#5

Roger_that, Allergan may not release its’ bimatoprost results until they complete their studies and they have a product on the market. If you wait till then to try to get latanoprost/bimatoprost then you will kick yourself in the arse if the Allergan results eventually prove to be great. My point is that we already have enough evidence to conclude that there is a likelihood that latanoprost/bimatoprost is beneficial. And the point to this entire site is to put our heads together to try to get treatments early rather than waiting for those treatments to hit the general market. If we intend to just wait till Allergan’s final study results then there is really no point to even coming to this site or for this site to even exist. We are the supposedly “early birds” who want action NOW and are willing to act early.

The thing here is that the study I linked for you today shows that there is increased hair volume with latanoprost so I really think we should start putting our heads together to try to figure out a way to get it at 0.1% and we should also be trying to get a PGD2 antagonist to combine with the latanoprost/bimatoprost.

Certainly after September if Allergan moves to phase 3 that will definitely add more proof because Allergan is comparing their bimatoprost (scalp hair treatment) to rogaine. So if they continue to phase 3 then it’s pretty clear that they are getting better results than rogain. Why would you want to wait for the treatment to come to market if Allergan moves to phase 3 when we could instead put our heads together and figure out a way to get this stuff early now???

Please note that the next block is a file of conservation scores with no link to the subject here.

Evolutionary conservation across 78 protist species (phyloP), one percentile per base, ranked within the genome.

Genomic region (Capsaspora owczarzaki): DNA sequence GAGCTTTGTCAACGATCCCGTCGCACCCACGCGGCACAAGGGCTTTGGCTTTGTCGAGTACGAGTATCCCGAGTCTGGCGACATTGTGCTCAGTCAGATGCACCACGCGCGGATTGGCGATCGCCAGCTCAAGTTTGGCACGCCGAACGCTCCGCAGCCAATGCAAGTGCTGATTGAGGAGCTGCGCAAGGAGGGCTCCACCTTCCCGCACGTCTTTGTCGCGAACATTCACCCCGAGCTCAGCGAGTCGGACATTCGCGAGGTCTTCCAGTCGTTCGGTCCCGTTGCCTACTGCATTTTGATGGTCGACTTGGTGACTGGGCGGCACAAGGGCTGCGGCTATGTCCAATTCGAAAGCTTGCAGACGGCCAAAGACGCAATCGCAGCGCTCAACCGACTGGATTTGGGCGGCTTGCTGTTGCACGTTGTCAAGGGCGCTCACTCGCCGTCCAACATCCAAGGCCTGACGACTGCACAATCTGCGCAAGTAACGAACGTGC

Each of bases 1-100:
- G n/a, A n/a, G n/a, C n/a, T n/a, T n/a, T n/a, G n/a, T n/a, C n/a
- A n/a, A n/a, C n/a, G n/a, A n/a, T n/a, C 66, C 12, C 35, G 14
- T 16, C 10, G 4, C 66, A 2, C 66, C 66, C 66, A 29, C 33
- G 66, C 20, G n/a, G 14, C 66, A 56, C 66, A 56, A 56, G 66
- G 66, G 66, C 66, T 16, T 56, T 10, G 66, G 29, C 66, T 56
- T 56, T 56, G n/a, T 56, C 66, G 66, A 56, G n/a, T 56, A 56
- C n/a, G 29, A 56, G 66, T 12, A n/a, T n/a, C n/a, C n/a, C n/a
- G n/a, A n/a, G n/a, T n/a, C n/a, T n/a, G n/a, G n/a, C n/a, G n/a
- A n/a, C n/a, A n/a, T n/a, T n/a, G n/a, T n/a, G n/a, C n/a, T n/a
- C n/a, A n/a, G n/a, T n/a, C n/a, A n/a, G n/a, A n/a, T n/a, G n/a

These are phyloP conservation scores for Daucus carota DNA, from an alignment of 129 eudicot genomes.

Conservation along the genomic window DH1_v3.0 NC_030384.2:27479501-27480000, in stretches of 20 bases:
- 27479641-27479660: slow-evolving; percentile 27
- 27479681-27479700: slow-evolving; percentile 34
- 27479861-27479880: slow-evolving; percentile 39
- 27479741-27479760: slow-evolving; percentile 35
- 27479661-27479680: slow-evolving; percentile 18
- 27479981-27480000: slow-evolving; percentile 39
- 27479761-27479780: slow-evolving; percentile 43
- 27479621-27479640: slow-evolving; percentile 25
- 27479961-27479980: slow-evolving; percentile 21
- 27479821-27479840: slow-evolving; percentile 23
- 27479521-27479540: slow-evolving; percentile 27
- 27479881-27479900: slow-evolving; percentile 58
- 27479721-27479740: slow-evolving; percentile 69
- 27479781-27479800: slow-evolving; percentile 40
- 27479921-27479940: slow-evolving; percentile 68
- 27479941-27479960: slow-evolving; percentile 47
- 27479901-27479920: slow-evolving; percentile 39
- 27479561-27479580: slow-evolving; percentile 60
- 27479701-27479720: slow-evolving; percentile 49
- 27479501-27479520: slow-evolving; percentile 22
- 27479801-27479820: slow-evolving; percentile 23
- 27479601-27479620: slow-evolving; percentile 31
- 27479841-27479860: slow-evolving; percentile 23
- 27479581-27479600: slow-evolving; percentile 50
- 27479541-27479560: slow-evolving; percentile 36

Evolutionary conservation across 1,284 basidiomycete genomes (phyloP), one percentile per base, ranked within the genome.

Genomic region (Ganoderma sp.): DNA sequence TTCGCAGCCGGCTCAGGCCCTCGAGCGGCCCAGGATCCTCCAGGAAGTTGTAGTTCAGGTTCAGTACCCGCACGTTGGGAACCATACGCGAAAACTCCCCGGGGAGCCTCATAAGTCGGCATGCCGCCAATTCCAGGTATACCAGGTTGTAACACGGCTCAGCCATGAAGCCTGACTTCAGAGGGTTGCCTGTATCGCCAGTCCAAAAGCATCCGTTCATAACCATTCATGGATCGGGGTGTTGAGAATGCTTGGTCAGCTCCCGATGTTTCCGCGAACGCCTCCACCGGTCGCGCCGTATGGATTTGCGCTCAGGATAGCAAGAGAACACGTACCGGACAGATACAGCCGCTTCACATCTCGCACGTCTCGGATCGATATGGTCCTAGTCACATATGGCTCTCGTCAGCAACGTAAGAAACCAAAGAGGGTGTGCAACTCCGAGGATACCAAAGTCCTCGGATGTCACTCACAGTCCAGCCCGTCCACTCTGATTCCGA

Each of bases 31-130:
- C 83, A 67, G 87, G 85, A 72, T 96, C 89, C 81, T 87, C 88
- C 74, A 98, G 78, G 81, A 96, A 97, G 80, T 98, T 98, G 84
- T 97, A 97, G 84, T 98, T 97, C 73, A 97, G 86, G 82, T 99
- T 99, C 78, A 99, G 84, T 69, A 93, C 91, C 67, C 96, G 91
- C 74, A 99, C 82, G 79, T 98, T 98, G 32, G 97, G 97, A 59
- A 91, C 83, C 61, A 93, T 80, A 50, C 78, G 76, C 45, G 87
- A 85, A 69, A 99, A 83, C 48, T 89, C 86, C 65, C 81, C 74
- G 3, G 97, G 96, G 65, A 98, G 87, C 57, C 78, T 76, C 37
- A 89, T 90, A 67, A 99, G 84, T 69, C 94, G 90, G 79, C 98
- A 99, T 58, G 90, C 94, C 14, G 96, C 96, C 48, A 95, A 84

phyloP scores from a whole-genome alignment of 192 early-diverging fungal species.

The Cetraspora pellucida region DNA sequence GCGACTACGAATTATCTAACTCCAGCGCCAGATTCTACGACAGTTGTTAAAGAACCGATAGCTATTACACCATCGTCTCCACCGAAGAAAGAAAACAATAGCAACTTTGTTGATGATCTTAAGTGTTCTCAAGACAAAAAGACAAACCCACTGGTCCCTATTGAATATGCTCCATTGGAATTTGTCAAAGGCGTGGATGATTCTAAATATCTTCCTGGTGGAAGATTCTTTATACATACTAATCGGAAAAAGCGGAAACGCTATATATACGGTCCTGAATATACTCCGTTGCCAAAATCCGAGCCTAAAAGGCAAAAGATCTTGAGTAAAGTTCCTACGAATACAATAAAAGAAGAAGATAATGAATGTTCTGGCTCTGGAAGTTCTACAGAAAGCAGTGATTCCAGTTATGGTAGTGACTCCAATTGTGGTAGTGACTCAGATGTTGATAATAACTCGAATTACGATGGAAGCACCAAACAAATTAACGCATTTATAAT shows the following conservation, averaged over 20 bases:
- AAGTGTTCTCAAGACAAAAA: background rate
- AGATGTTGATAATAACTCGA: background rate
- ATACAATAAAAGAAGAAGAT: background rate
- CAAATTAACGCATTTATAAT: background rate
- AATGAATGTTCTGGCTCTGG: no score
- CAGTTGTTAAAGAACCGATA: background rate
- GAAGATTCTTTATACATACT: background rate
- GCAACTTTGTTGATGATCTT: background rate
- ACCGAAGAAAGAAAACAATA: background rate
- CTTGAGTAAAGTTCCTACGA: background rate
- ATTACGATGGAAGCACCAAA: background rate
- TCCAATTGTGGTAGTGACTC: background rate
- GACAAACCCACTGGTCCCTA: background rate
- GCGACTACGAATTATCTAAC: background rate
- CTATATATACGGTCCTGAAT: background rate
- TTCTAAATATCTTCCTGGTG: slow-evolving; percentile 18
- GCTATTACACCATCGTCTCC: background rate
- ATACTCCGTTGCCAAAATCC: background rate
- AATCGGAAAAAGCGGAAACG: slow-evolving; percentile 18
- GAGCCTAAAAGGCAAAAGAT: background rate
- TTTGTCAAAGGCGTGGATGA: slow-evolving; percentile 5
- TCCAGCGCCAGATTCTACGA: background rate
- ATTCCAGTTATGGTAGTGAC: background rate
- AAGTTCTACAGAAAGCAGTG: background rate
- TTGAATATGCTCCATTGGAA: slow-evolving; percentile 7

#6

» People shouldn’t get their hopes up AT ALL about these two drugs, or
» anything in their class.
»
» They are essentially SMOOTH MUSCLE RELAXANTS, parasympathomimetic drugs
» which will only ever serve as very weak hair growth treatments and will
» have probably substantial, unpleasant and even perhaps dangerous (although
» not deadly) side effects when absorbed into the body in anything
» approaching doses where they could really grow a lot of hair.
»
» So, the takeaway is:
»
» 1) Not spectacular hair growth agents; keep your pants on and don’t get
» your hopes up!
»